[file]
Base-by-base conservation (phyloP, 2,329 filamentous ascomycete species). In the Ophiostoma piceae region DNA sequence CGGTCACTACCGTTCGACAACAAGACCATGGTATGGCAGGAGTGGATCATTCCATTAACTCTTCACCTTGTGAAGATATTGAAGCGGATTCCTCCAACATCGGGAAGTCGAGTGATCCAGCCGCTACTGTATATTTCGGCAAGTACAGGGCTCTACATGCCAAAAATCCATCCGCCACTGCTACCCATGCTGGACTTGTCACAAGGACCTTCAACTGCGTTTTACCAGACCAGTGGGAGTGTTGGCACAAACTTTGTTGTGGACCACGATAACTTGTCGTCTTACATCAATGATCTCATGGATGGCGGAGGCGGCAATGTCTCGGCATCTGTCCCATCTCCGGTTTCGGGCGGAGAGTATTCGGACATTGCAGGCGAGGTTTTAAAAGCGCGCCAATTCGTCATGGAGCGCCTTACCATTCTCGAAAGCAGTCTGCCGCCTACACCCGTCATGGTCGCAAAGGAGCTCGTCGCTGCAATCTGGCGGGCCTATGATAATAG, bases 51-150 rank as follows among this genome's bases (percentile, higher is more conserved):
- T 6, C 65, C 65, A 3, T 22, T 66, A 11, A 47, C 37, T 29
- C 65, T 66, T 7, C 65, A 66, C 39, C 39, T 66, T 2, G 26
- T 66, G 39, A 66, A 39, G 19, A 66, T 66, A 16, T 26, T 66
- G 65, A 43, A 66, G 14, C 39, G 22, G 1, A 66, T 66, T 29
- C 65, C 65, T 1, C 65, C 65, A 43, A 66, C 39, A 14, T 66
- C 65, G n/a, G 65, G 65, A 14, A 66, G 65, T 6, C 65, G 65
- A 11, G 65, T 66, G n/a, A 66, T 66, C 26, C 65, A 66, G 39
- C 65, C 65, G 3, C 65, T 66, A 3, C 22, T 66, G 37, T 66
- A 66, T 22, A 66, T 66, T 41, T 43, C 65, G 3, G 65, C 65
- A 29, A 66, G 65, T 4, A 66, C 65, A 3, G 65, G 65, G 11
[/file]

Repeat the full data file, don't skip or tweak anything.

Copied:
Base-by-base conservation (phyloP, 2,329 filamentous ascomycete species). In the Ophiostoma piceae region DNA sequence CGGTCACTACCGTTCGACAACAAGACCATGGTATGGCAGGAGTGGATCATTCCATTAACTCTTCACCTTGTGAAGATATTGAAGCGGATTCCTCCAACATCGGGAAGTCGAGTGATCCAGCCGCTACTGTATATTTCGGCAAGTACAGGGCTCTACATGCCAAAAATCCATCCGCCACTGCTACCCATGCTGGACTTGTCACAAGGACCTTCAACTGCGTTTTACCAGACCAGTGGGAGTGTTGGCACAAACTTTGTTGTGGACCACGATAACTTGTCGTCTTACATCAATGATCTCATGGATGGCGGAGGCGGCAATGTCTCGGCATCTGTCCCATCTCCGGTTTCGGGCGGAGAGTATTCGGACATTGCAGGCGAGGTTTTAAAAGCGCGCCAATTCGTCATGGAGCGCCTTACCATTCTCGAAAGCAGTCTGCCGCCTACACCCGTCATGGTCGCAAAGGAGCTCGTCGCTGCAATCTGGCGGGCCTATGATAATAG, bases 51-150 rank as follows among this genome's bases (percentile, higher is more conserved):
- T 6, C 65, C 65, A 3, T 22, T 66, A 11, A 47, C 37, T 29
- C 65, T 66, T 7, C 65, A 66, C 39, C 39, T 66, T 2, G 26
- T 66, G 39, A 66, A 39, G 19, A 66, T 66, A 16, T 26, T 66
- G 65, A 43, A 66, G 14, C 39, G 22, G 1, A 66, T 66, T 29
- C 65, C 65, T 1, C 65, C 65, A 43, A 66, C 39, A 14, T 66
- C 65, G n/a, G 65, G 65, A 14, A 66, G 65, T 6, C 65, G 65
- A 11, G 65, T 66, G n/a, A 66, T 66, C 26, C 65, A 66, G 39
- C 65, C 65, G 3, C 65, T 66, A 3, C 22, T 66, G 37, T 66
- A 66, T 22, A 66, T 66, T 41, T 43, C 65, G 3, G 65, C 65
- A 29, A 66, G 65, T 4, A 66, C 65, A 3, G 65, G 65, G 11